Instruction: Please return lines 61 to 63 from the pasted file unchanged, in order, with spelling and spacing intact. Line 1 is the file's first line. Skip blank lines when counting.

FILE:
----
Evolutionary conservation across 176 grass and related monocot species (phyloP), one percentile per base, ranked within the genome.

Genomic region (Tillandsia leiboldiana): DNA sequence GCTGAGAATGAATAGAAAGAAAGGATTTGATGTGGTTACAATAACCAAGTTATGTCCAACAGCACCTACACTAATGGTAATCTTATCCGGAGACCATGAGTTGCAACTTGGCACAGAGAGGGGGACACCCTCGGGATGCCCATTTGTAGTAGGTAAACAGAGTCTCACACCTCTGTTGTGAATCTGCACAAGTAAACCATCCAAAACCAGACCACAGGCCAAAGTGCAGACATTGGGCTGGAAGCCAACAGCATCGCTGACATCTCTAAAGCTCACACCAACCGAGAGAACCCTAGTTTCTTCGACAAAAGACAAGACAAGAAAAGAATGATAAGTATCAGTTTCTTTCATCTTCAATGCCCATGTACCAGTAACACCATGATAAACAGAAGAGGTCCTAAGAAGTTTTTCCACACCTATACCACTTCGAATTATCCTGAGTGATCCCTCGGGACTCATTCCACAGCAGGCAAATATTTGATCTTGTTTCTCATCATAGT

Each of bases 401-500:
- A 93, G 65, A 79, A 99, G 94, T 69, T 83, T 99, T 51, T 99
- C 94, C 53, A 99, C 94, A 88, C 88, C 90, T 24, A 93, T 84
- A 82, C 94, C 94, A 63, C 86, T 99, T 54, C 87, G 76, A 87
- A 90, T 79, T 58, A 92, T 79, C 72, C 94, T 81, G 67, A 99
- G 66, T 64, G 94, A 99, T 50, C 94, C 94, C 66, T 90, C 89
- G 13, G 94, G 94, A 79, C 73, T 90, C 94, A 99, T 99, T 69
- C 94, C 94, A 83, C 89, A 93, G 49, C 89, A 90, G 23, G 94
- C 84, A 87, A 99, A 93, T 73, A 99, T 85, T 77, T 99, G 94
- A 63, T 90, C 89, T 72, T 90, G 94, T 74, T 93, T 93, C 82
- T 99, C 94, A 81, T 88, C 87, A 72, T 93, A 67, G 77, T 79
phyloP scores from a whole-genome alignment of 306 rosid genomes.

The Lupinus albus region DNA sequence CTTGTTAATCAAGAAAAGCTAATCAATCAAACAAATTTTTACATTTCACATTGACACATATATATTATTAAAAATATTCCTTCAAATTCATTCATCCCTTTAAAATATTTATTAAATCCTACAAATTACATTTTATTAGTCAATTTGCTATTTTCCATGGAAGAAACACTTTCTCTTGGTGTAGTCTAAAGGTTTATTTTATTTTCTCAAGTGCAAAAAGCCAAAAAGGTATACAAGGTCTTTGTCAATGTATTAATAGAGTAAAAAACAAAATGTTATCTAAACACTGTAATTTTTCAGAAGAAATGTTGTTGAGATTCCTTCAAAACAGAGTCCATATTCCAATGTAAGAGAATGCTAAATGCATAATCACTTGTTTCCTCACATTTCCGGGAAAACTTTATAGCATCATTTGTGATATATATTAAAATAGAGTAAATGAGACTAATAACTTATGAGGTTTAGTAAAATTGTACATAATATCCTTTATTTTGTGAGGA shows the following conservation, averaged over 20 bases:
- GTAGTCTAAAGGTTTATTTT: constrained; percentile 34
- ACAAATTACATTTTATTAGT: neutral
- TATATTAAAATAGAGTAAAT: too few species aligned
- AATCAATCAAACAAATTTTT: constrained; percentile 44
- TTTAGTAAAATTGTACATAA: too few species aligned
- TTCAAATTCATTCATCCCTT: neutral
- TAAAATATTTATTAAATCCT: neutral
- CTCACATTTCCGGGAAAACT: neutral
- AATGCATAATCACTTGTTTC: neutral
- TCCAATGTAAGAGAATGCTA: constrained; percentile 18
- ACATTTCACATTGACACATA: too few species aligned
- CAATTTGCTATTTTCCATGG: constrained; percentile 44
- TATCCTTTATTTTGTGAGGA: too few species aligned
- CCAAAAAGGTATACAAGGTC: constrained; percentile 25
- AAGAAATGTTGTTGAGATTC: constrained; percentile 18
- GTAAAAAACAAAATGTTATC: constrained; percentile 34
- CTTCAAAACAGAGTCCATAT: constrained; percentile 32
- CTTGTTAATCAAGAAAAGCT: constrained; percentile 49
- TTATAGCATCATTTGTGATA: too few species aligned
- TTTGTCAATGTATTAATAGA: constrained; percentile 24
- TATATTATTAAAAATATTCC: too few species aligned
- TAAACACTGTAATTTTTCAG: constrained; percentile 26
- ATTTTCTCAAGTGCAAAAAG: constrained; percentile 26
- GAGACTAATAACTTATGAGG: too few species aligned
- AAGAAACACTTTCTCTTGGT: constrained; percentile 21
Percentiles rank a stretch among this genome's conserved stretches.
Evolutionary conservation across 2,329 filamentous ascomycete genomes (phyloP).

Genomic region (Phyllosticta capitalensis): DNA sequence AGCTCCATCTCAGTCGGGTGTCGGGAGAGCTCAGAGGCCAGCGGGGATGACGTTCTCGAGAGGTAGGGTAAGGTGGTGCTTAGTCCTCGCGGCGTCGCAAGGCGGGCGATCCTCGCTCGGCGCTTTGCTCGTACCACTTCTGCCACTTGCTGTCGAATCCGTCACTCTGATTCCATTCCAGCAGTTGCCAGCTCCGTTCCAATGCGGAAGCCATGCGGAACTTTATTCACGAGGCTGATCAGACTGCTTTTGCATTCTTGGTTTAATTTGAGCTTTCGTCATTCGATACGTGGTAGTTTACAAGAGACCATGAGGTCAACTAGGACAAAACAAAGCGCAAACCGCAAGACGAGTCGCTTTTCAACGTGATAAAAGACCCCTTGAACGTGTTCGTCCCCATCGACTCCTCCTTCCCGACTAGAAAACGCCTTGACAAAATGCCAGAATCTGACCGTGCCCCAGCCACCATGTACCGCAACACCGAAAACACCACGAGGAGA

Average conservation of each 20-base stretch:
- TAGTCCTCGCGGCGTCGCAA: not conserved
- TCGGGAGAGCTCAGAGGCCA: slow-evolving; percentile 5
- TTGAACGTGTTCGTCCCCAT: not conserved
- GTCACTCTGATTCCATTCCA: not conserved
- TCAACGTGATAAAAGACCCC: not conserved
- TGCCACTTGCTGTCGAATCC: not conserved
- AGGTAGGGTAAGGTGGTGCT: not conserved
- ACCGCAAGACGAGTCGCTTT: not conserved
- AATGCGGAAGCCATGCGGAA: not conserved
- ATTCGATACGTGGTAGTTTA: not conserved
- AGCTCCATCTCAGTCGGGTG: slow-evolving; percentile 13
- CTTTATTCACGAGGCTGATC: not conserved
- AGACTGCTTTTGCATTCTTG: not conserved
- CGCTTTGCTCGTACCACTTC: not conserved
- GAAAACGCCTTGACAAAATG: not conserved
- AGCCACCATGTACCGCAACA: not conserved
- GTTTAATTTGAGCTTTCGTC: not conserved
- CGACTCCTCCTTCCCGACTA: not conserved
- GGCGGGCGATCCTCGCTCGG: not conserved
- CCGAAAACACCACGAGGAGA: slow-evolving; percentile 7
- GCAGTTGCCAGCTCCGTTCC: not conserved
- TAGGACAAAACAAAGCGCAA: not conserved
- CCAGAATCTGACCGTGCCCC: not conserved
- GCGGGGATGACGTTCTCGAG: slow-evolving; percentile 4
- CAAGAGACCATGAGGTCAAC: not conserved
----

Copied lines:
- GTTTAATTTGAGCTTTCGTC: not conserved
- CGACTCCTCCTTCCCGACTA: not conserved
- GGCGGGCGATCCTCGCTCGG: not conserved